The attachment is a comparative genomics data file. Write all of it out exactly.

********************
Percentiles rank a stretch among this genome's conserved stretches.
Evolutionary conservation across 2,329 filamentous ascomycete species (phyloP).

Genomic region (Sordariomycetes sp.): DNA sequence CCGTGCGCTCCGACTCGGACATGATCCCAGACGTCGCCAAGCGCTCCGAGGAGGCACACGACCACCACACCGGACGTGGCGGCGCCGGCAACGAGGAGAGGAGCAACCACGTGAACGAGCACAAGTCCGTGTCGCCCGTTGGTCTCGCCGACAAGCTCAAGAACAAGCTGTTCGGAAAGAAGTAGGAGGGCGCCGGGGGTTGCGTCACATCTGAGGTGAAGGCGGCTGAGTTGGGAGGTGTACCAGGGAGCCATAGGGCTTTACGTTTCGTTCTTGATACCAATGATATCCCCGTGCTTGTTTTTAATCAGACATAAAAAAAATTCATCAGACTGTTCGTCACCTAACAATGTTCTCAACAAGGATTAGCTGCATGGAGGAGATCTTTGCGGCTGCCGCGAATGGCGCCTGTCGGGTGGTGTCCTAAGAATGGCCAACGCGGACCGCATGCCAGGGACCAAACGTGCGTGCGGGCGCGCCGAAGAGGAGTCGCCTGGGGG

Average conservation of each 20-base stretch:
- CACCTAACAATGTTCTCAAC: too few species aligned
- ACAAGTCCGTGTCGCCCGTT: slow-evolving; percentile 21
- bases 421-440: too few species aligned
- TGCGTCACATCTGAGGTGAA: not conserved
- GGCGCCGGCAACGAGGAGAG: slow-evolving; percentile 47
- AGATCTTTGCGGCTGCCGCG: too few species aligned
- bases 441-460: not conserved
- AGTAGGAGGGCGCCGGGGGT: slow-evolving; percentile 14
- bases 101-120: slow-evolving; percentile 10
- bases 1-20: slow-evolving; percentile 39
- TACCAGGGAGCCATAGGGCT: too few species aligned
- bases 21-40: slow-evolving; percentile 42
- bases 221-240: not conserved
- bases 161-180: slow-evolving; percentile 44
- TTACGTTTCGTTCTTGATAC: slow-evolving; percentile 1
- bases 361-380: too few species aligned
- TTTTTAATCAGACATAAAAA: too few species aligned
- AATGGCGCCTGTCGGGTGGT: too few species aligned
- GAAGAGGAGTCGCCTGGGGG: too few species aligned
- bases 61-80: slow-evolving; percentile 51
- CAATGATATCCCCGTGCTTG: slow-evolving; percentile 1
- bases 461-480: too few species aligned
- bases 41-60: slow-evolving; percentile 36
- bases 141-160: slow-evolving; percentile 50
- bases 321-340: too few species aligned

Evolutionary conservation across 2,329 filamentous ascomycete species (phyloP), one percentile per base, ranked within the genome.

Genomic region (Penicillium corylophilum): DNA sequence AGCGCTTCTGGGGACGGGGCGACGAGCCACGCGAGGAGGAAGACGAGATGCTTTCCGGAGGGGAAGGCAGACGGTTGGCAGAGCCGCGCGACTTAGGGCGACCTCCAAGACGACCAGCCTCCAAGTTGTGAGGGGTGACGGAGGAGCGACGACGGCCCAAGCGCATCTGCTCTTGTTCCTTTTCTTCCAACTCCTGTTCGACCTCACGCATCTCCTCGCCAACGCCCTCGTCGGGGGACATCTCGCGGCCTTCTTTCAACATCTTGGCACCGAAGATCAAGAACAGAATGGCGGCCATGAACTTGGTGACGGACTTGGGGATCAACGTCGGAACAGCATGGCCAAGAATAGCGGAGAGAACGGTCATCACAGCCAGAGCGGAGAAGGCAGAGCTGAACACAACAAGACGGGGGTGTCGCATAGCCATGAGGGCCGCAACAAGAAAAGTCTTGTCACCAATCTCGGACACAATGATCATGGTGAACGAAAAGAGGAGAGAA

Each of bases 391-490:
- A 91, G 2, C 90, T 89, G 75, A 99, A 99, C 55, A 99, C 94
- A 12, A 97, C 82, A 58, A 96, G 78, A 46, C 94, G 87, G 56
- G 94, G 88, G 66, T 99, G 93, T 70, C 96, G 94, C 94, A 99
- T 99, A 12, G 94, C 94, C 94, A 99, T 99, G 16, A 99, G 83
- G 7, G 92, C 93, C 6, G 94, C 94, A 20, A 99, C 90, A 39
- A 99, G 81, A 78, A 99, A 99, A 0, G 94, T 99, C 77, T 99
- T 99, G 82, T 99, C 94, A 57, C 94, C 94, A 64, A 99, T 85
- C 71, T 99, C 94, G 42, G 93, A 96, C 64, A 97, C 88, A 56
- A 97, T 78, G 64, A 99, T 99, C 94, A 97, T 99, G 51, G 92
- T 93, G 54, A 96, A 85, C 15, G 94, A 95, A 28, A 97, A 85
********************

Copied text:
Percentiles rank a stretch among this genome's conserved stretches.
Evolutionary conservation across 2,329 filamentous ascomycete species (phyloP).

Genomic region (Sordariomycetes sp.): DNA sequence CCGTGCGCTCCGACTCGGACATGATCCCAGACGTCGCCAAGCGCTCCGAGGAGGCACACGACCACCACACCGGACGTGGCGGCGCCGGCAACGAGGAGAGGAGCAACCACGTGAACGAGCACAAGTCCGTGTCGCCCGTTGGTCTCGCCGACAAGCTCAAGAACAAGCTGTTCGGAAAGAAGTAGGAGGGCGCCGGGGGTTGCGTCACATCTGAGGTGAAGGCGGCTGAGTTGGGAGGTGTACCAGGGAGCCATAGGGCTTTACGTTTCGTTCTTGATACCAATGATATCCCCGTGCTTGTTTTTAATCAGACATAAAAAAAATTCATCAGACTGTTCGTCACCTAACAATGTTCTCAACAAGGATTAGCTGCATGGAGGAGATCTTTGCGGCTGCCGCGAATGGCGCCTGTCGGGTGGTGTCCTAAGAATGGCCAACGCGGACCGCATGCCAGGGACCAAACGTGCGTGCGGGCGCGCCGAAGAGGAGTCGCCTGGGGG

Average conservation of each 20-base stretch:
- CACCTAACAATGTTCTCAAC: too few species aligned
- ACAAGTCCGTGTCGCCCGTT: slow-evolving; percentile 21
- bases 421-440: too few species aligned
- TGCGTCACATCTGAGGTGAA: not conserved
- GGCGCCGGCAACGAGGAGAG: slow-evolving; percentile 47
- AGATCTTTGCGGCTGCCGCG: too few species aligned
- bases 441-460: not conserved
- AGTAGGAGGGCGCCGGGGGT: slow-evolving; percentile 14
- bases 101-120: slow-evolving; percentile 10
- bases 1-20: slow-evolving; percentile 39
- TACCAGGGAGCCATAGGGCT: too few species aligned
- bases 21-40: slow-evolving; percentile 42
- bases 221-240: not conserved
- bases 161-180: slow-evolving; percentile 44
- TTACGTTTCGTTCTTGATAC: slow-evolving; percentile 1
- bases 361-380: too few species aligned
- TTTTTAATCAGACATAAAAA: too few species aligned
- AATGGCGCCTGTCGGGTGGT: too few species aligned
- GAAGAGGAGTCGCCTGGGGG: too few species aligned
- bases 61-80: slow-evolving; percentile 51
- CAATGATATCCCCGTGCTTG: slow-evolving; percentile 1
- bases 461-480: too few species aligned
- bases 41-60: slow-evolving; percentile 36
- bases 141-160: slow-evolving; percentile 50
- bases 321-340: too few species aligned

Evolutionary conservation across 2,329 filamentous ascomycete species (phyloP), one percentile per base, ranked within the genome.

Genomic region (Penicillium corylophilum): DNA sequence AGCGCTTCTGGGGACGGGGCGACGAGCCACGCGAGGAGGAAGACGAGATGCTTTCCGGAGGGGAAGGCAGACGGTTGGCAGAGCCGCGCGACTTAGGGCGACCTCCAAGACGACCAGCCTCCAAGTTGTGAGGGGTGACGGAGGAGCGACGACGGCCCAAGCGCATCTGCTCTTGTTCCTTTTCTTCCAACTCCTGTTCGACCTCACGCATCTCCTCGCCAACGCCCTCGTCGGGGGACATCTCGCGGCCTTCTTTCAACATCTTGGCACCGAAGATCAAGAACAGAATGGCGGCCATGAACTTGGTGACGGACTTGGGGATCAACGTCGGAACAGCATGGCCAAGAATAGCGGAGAGAACGGTCATCACAGCCAGAGCGGAGAAGGCAGAGCTGAACACAACAAGACGGGGGTGTCGCATAGCCATGAGGGCCGCAACAAGAAAAGTCTTGTCACCAATCTCGGACACAATGATCATGGTGAACGAAAAGAGGAGAGAA

Each of bases 391-490:
- A 91, G 2, C 90, T 89, G 75, A 99, A 99, C 55, A 99, C 94
- A 12, A 97, C 82, A 58, A 96, G 78, A 46, C 94, G 87, G 56
- G 94, G 88, G 66, T 99, G 93, T 70, C 96, G 94, C 94, A 99
- T 99, A 12, G 94, C 94, C 94, A 99, T 99, G 16, A 99, G 83
- G 7, G 92, C 93, C 6, G 94, C 94, A 20, A 99, C 90, A 39
- A 99, G 81, A 78, A 99, A 99, A 0, G 94, T 99, C 77, T 99
- T 99, G 82, T 99, C 94, A 57, C 94, C 94, A 64, A 99, T 85
- C 71, T 99, C 94, G 42, G 93, A 96, C 64, A 97, C 88, A 56
- A 97, T 78, G 64, A 99, T 99, C 94, A 97, T 99, G 51, G 92
- T 93, G 54, A 96, A 85, C 15, G 94, A 95, A 28, A 97, A 85